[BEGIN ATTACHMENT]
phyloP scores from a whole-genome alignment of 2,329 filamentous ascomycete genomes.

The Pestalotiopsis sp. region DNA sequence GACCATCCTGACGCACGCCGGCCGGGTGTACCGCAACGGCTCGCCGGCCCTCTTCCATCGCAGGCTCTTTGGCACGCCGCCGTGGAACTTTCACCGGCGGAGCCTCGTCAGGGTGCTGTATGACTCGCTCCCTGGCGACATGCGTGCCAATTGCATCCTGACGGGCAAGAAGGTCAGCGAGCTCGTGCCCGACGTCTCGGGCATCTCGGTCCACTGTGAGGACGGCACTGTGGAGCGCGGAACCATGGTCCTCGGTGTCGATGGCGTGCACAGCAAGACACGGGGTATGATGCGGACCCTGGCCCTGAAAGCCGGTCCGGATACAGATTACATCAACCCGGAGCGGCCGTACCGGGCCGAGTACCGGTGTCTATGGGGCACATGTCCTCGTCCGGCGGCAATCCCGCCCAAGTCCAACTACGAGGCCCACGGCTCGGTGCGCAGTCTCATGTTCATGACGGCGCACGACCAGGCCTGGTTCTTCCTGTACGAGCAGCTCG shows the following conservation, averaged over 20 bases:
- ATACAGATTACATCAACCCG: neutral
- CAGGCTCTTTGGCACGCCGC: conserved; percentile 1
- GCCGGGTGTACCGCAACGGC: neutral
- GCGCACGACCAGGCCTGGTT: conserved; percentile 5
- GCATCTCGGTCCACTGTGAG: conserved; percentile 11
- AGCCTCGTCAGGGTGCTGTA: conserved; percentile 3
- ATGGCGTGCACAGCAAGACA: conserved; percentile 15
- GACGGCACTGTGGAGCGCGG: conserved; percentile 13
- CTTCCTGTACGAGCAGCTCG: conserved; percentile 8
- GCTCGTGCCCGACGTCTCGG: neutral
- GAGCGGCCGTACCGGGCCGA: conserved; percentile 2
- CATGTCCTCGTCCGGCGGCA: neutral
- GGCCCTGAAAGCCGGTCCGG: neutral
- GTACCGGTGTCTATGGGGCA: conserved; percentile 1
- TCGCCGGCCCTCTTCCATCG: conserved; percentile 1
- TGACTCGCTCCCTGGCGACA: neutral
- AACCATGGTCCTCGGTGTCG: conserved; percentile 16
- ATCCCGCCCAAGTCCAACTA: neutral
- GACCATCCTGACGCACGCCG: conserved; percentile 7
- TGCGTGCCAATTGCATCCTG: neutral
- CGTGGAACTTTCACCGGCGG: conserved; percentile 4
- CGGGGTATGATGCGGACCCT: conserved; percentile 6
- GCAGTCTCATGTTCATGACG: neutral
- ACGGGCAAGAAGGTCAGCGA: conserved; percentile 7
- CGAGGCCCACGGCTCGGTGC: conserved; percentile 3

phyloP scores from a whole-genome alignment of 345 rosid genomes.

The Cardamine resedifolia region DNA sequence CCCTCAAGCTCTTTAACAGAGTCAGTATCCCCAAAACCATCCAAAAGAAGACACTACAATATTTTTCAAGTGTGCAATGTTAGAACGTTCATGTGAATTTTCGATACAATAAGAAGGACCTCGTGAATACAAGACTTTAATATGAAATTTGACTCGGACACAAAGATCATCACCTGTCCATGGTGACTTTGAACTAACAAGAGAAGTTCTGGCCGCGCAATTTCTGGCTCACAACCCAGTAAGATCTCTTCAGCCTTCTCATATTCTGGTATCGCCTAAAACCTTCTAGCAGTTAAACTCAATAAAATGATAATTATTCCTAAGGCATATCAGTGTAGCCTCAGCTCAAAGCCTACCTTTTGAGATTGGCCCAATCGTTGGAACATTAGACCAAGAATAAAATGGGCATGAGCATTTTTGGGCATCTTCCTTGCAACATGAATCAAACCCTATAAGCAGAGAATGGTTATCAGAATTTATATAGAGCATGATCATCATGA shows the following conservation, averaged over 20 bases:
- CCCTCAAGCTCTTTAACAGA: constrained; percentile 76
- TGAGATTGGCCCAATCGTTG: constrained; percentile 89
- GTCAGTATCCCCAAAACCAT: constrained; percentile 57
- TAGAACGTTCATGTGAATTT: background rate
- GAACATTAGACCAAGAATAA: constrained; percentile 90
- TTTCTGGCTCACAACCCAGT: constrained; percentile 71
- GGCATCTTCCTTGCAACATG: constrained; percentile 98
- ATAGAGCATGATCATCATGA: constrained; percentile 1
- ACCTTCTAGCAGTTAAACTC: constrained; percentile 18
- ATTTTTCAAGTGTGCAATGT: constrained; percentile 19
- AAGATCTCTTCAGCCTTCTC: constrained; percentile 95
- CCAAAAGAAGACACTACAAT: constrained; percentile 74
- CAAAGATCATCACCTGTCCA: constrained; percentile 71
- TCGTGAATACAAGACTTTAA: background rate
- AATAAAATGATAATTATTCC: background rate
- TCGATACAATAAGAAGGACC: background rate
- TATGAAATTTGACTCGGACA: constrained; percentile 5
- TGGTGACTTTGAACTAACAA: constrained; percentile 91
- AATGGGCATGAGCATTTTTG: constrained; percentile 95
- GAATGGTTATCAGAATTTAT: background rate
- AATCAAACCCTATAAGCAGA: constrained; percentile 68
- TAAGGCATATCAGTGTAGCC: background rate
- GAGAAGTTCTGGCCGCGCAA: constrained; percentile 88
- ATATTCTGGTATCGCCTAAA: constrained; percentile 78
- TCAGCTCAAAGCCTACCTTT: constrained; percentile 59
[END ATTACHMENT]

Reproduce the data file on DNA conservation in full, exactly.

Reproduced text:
phyloP scores from a whole-genome alignment of 2,329 filamentous ascomycete genomes.

The Pestalotiopsis sp. region DNA sequence GACCATCCTGACGCACGCCGGCCGGGTGTACCGCAACGGCTCGCCGGCCCTCTTCCATCGCAGGCTCTTTGGCACGCCGCCGTGGAACTTTCACCGGCGGAGCCTCGTCAGGGTGCTGTATGACTCGCTCCCTGGCGACATGCGTGCCAATTGCATCCTGACGGGCAAGAAGGTCAGCGAGCTCGTGCCCGACGTCTCGGGCATCTCGGTCCACTGTGAGGACGGCACTGTGGAGCGCGGAACCATGGTCCTCGGTGTCGATGGCGTGCACAGCAAGACACGGGGTATGATGCGGACCCTGGCCCTGAAAGCCGGTCCGGATACAGATTACATCAACCCGGAGCGGCCGTACCGGGCCGAGTACCGGTGTCTATGGGGCACATGTCCTCGTCCGGCGGCAATCCCGCCCAAGTCCAACTACGAGGCCCACGGCTCGGTGCGCAGTCTCATGTTCATGACGGCGCACGACCAGGCCTGGTTCTTCCTGTACGAGCAGCTCG shows the following conservation, averaged over 20 bases:
- ATACAGATTACATCAACCCG: neutral
- CAGGCTCTTTGGCACGCCGC: conserved; percentile 1
- GCCGGGTGTACCGCAACGGC: neutral
- GCGCACGACCAGGCCTGGTT: conserved; percentile 5
- GCATCTCGGTCCACTGTGAG: conserved; percentile 11
- AGCCTCGTCAGGGTGCTGTA: conserved; percentile 3
- ATGGCGTGCACAGCAAGACA: conserved; percentile 15
- GACGGCACTGTGGAGCGCGG: conserved; percentile 13
- CTTCCTGTACGAGCAGCTCG: conserved; percentile 8
- GCTCGTGCCCGACGTCTCGG: neutral
- GAGCGGCCGTACCGGGCCGA: conserved; percentile 2
- CATGTCCTCGTCCGGCGGCA: neutral
- GGCCCTGAAAGCCGGTCCGG: neutral
- GTACCGGTGTCTATGGGGCA: conserved; percentile 1
- TCGCCGGCCCTCTTCCATCG: conserved; percentile 1
- TGACTCGCTCCCTGGCGACA: neutral
- AACCATGGTCCTCGGTGTCG: conserved; percentile 16
- ATCCCGCCCAAGTCCAACTA: neutral
- GACCATCCTGACGCACGCCG: conserved; percentile 7
- TGCGTGCCAATTGCATCCTG: neutral
- CGTGGAACTTTCACCGGCGG: conserved; percentile 4
- CGGGGTATGATGCGGACCCT: conserved; percentile 6
- GCAGTCTCATGTTCATGACG: neutral
- ACGGGCAAGAAGGTCAGCGA: conserved; percentile 7
- CGAGGCCCACGGCTCGGTGC: conserved; percentile 3

phyloP scores from a whole-genome alignment of 345 rosid genomes.

The Cardamine resedifolia region DNA sequence CCCTCAAGCTCTTTAACAGAGTCAGTATCCCCAAAACCATCCAAAAGAAGACACTACAATATTTTTCAAGTGTGCAATGTTAGAACGTTCATGTGAATTTTCGATACAATAAGAAGGACCTCGTGAATACAAGACTTTAATATGAAATTTGACTCGGACACAAAGATCATCACCTGTCCATGGTGACTTTGAACTAACAAGAGAAGTTCTGGCCGCGCAATTTCTGGCTCACAACCCAGTAAGATCTCTTCAGCCTTCTCATATTCTGGTATCGCCTAAAACCTTCTAGCAGTTAAACTCAATAAAATGATAATTATTCCTAAGGCATATCAGTGTAGCCTCAGCTCAAAGCCTACCTTTTGAGATTGGCCCAATCGTTGGAACATTAGACCAAGAATAAAATGGGCATGAGCATTTTTGGGCATCTTCCTTGCAACATGAATCAAACCCTATAAGCAGAGAATGGTTATCAGAATTTATATAGAGCATGATCATCATGA shows the following conservation, averaged over 20 bases:
- CCCTCAAGCTCTTTAACAGA: constrained; percentile 76
- TGAGATTGGCCCAATCGTTG: constrained; percentile 89
- GTCAGTATCCCCAAAACCAT: constrained; percentile 57
- TAGAACGTTCATGTGAATTT: background rate
- GAACATTAGACCAAGAATAA: constrained; percentile 90
- TTTCTGGCTCACAACCCAGT: constrained; percentile 71
- GGCATCTTCCTTGCAACATG: constrained; percentile 98
- ATAGAGCATGATCATCATGA: constrained; percentile 1
- ACCTTCTAGCAGTTAAACTC: constrained; percentile 18
- ATTTTTCAAGTGTGCAATGT: constrained; percentile 19
- AAGATCTCTTCAGCCTTCTC: constrained; percentile 95
- CCAAAAGAAGACACTACAAT: constrained; percentile 74
- CAAAGATCATCACCTGTCCA: constrained; percentile 71
- TCGTGAATACAAGACTTTAA: background rate
- AATAAAATGATAATTATTCC: background rate
- TCGATACAATAAGAAGGACC: background rate
- TATGAAATTTGACTCGGACA: constrained; percentile 5
- TGGTGACTTTGAACTAACAA: constrained; percentile 91
- AATGGGCATGAGCATTTTTG: constrained; percentile 95
- GAATGGTTATCAGAATTTAT: background rate
- AATCAAACCCTATAAGCAGA: constrained; percentile 68
- TAAGGCATATCAGTGTAGCC: background rate
- GAGAAGTTCTGGCCGCGCAA: constrained; percentile 88
- ATATTCTGGTATCGCCTAAA: constrained; percentile 78
- TCAGCTCAAAGCCTACCTTT: constrained; percentile 59